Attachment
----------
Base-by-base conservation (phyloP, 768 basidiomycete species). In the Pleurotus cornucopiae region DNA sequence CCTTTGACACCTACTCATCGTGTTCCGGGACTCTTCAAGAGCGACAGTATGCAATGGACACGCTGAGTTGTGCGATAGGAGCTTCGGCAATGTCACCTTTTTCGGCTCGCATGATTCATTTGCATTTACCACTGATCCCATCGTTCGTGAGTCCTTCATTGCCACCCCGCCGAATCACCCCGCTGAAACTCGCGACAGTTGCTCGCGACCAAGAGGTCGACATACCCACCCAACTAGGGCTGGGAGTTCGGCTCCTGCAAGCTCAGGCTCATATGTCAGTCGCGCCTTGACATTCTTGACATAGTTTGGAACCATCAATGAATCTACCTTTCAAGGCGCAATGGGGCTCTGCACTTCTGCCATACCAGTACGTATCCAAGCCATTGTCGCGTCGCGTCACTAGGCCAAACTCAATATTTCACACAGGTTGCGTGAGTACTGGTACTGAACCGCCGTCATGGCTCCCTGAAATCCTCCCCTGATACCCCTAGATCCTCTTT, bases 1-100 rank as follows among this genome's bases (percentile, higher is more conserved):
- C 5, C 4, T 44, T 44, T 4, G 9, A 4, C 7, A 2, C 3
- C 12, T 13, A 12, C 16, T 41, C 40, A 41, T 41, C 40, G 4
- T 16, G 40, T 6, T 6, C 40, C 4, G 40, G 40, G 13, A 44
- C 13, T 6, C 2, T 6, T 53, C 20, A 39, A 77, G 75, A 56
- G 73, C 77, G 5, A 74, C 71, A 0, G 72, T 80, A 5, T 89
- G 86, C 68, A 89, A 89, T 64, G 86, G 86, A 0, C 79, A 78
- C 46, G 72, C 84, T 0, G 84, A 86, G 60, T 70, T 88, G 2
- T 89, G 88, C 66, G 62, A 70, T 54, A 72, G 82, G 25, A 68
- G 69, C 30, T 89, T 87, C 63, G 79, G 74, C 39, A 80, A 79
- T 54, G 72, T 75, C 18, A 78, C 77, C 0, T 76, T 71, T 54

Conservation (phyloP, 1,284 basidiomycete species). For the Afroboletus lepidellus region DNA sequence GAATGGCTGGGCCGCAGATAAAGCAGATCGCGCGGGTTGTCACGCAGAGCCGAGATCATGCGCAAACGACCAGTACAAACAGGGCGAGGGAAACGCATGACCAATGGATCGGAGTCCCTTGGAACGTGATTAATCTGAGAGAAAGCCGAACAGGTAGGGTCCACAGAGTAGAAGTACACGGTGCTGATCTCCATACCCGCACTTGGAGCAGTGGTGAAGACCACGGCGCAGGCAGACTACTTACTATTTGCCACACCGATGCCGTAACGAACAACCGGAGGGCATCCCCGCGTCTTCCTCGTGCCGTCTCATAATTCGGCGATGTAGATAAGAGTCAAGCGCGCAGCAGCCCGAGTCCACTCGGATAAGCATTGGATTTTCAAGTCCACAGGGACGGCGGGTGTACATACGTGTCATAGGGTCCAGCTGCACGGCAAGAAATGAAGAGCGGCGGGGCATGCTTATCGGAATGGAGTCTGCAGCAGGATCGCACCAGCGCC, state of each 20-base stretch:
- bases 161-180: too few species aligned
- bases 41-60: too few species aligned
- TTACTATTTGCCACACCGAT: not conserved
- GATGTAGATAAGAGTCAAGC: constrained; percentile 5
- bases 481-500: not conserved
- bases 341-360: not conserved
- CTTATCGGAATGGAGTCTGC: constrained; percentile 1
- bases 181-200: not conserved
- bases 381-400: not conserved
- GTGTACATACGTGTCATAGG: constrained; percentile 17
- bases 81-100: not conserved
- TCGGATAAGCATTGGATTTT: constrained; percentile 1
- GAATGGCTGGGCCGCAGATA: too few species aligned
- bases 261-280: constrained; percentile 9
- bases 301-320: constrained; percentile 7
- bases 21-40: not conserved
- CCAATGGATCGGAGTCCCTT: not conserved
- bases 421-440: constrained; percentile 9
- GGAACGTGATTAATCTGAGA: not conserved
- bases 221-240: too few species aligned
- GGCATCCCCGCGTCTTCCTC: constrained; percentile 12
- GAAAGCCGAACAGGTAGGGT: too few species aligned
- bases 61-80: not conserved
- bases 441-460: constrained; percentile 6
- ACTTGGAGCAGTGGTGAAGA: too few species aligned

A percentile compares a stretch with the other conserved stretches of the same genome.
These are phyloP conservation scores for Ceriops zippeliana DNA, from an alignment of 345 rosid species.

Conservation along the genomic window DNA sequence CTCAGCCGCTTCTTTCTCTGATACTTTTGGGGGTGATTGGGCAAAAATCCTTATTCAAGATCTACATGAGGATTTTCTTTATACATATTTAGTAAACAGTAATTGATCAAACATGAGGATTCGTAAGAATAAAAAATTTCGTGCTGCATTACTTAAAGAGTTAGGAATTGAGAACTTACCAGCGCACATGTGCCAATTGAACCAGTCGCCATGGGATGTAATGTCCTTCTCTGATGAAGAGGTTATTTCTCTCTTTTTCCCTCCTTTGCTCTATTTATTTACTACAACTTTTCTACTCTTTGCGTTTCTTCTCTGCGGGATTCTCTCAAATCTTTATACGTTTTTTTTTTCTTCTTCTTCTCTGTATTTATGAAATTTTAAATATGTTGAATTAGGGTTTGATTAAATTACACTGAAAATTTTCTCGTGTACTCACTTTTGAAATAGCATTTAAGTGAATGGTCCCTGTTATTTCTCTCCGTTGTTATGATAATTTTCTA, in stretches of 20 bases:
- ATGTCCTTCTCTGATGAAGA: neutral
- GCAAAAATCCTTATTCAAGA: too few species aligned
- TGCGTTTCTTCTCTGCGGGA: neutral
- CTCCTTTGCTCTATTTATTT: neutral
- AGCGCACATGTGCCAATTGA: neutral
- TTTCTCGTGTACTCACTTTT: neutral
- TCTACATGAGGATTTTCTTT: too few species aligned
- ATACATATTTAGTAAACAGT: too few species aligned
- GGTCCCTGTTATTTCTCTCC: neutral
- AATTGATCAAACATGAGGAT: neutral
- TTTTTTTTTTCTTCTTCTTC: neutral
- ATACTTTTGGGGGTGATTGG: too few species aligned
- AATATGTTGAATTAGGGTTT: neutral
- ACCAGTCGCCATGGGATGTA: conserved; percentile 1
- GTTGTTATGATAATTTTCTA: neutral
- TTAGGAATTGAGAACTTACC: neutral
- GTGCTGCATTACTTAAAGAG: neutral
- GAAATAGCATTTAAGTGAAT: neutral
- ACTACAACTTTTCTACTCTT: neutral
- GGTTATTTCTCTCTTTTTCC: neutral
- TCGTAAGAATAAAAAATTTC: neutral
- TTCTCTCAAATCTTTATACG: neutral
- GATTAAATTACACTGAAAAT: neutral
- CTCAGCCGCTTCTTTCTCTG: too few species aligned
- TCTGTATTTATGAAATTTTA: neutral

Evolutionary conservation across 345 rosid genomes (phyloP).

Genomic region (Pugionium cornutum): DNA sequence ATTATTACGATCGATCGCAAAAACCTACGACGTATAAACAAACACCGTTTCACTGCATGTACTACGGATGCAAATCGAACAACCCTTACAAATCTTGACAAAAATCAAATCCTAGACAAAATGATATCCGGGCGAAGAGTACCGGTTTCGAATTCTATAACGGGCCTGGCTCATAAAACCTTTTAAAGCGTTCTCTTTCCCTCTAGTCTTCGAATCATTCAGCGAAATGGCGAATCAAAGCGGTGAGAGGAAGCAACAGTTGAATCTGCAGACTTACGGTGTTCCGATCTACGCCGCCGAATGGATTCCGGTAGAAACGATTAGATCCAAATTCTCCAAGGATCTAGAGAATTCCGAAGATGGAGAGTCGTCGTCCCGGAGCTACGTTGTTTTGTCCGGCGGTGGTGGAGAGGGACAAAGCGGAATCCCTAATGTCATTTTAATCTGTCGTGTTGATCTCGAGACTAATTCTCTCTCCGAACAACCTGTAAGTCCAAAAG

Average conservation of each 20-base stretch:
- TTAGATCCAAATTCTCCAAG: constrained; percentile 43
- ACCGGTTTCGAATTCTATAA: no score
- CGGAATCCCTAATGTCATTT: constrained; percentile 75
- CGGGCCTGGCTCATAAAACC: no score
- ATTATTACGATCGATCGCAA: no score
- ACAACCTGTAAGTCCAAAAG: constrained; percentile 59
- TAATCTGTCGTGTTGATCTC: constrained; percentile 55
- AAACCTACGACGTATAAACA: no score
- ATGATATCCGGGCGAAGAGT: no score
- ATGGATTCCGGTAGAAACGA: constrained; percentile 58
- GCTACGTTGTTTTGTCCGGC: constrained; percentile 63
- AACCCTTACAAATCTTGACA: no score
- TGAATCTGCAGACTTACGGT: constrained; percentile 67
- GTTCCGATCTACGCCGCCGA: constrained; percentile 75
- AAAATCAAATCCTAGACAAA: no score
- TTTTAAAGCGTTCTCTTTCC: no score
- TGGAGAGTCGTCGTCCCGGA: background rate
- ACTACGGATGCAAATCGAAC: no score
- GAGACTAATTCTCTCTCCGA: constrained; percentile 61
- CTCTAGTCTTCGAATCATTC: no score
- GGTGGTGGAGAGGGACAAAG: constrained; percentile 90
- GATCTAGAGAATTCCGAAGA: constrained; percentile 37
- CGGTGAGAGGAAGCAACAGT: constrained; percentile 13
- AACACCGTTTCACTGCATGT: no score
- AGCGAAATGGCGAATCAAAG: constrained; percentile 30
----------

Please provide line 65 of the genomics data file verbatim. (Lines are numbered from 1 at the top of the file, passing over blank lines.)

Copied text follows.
- TCTGTATTTATGAAATTTTA: neutral